It's been sixteen days now without solid food now for the “Frisco 5,” the activists camped outside Mission Police station on a hunger strike, refusing to budge or to eat until San Francisco police Chief Greg Suhr is fired by Mayor Ed Lee, or resigns voluntarily.
(In context: hunger striking California state prison inmates made it over 50 days without food; members of the Irish Republican Army famously starved themselves to death in prison in 1981 after about two months.)
This week, after snubbing a surprise visit from the mayor on Monday and marching to City Hall on Tuesday, when the mayor was at a meeting in Bayview, the strikers — Ike Pinkston, Edwin Lindo, Maria Gutierrez, Sellassie Blackwell, and de-facto leader, preschool teacher and rapper Ilyich “Equipto” Sato, who has been publicly haranguing Mayor Ed Lee since a chance run-in at a restaurant in October — eventually heard directly from the mayor via a phone call.
They were told the mayor stands with the chief, and that Lee and Suhr are addressing public concerns over use of force with the police reforms already underway: bias and sensitivity training; the equipping of all cops with three-foot-long batons; other reforms as may be recommended by a U.S. Justice Department advisory review.
Which means the hunger strikers are still refusing to eat, taking in calories via coconut water, tea, and the occasional cup of broth. Which also means the longest hunger strike in recent memory continues.
The Frisco 5 stopped eating shortly after a “415 Day” event on April 15 — which came shortly after San Francisco police shot and killed 45-year-old Luis Gongora, a homeless man who had been living in one of the Mission District tent encampments that sprang up after Lee ordered a bigger homeless camp underneath the US-101 freeway dismantled.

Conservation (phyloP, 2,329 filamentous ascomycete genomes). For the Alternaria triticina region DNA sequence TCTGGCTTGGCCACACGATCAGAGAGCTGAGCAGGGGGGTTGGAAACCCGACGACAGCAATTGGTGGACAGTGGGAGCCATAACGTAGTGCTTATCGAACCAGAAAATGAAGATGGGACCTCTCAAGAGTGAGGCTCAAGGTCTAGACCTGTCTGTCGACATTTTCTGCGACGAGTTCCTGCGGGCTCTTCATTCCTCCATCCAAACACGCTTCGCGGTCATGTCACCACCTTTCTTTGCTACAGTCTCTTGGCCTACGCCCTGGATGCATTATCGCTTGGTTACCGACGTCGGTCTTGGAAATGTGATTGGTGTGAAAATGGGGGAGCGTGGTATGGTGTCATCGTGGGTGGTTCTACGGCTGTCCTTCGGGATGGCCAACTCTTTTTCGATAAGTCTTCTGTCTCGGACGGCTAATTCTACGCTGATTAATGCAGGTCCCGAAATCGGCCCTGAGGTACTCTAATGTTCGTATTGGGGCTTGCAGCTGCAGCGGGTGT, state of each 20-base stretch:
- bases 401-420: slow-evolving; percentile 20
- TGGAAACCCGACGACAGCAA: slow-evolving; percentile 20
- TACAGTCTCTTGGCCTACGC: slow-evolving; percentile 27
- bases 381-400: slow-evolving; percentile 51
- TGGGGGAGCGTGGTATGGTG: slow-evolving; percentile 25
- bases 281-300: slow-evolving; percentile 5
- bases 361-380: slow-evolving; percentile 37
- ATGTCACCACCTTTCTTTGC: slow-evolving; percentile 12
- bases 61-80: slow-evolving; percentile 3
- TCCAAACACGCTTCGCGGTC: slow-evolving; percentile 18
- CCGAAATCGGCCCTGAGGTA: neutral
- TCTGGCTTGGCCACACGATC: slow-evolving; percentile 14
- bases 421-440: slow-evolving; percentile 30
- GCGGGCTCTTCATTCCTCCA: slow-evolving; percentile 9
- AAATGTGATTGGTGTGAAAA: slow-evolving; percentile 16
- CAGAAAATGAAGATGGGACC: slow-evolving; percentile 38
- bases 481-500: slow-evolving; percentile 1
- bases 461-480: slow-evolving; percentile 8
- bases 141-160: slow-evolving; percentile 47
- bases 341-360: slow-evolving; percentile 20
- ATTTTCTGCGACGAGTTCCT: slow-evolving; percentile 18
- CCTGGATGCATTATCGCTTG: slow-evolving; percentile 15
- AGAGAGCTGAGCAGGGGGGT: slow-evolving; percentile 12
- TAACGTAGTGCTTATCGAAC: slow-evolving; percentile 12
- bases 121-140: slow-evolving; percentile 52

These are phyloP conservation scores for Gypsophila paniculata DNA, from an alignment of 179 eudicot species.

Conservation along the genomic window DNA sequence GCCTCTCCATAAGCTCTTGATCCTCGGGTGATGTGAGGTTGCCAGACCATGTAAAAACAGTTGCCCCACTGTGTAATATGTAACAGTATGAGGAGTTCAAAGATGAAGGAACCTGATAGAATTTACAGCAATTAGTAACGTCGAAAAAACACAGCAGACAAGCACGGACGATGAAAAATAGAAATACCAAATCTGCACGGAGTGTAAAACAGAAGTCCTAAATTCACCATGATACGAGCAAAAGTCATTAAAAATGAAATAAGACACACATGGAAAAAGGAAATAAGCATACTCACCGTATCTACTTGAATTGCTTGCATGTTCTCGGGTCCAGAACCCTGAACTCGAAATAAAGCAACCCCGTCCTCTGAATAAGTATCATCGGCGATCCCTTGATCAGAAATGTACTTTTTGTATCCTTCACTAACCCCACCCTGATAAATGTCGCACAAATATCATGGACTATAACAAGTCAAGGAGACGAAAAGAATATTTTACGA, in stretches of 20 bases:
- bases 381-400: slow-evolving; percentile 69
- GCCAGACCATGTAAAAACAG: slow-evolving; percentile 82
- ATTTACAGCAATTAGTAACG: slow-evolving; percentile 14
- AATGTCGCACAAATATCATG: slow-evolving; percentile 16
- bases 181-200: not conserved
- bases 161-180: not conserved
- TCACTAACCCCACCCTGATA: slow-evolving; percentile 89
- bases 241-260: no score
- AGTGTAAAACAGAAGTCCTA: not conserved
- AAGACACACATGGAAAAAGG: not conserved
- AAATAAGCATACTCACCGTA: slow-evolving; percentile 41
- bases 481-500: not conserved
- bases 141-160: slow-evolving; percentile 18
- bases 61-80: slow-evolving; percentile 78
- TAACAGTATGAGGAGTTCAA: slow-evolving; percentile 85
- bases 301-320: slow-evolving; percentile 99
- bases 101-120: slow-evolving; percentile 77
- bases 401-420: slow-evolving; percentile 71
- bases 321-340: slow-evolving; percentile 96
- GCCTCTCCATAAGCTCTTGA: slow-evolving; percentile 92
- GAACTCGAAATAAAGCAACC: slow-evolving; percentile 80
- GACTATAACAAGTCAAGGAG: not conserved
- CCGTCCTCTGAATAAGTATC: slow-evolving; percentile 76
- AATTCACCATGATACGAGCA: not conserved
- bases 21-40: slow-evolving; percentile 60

Hunger strikes are a well-known but not-often-used tactic in nonviolent protest. Gandhi famously went a few weeks without eating well into his 70s; as mentioned above, young and otherwise-healthy members of the IRA starved themselves to death in the early 1980s. Prisoners at Guantanamo Bay, Cuba, refused to eat unless their detentions were explained with evidence or if they were brought to trial, resulting in some of them being force-fed through a tube inserted into a nostril — a most unpleasant experience, as Mos Def found.
As of Friday, the Frisco 5 were continuing what may be the longest hunger strike in San Francisco — ever. SF Weekly is still contacting every historian of protest we can find, but nobody can name a longer one.
“I honestly can't think of one,” said Paul Boden, a longtime homeless advocate and activist. In terms of lengthy demonstrations, the Frisco 5 is now in the category of the AIDS activists who, in shifts, chained themselves to a government building in Civic Center.
That went on for years — but while they slept outdoors in the elements, like the Frisco 5 are doing in camp chairs and tents on Valencia Street, they at least ate.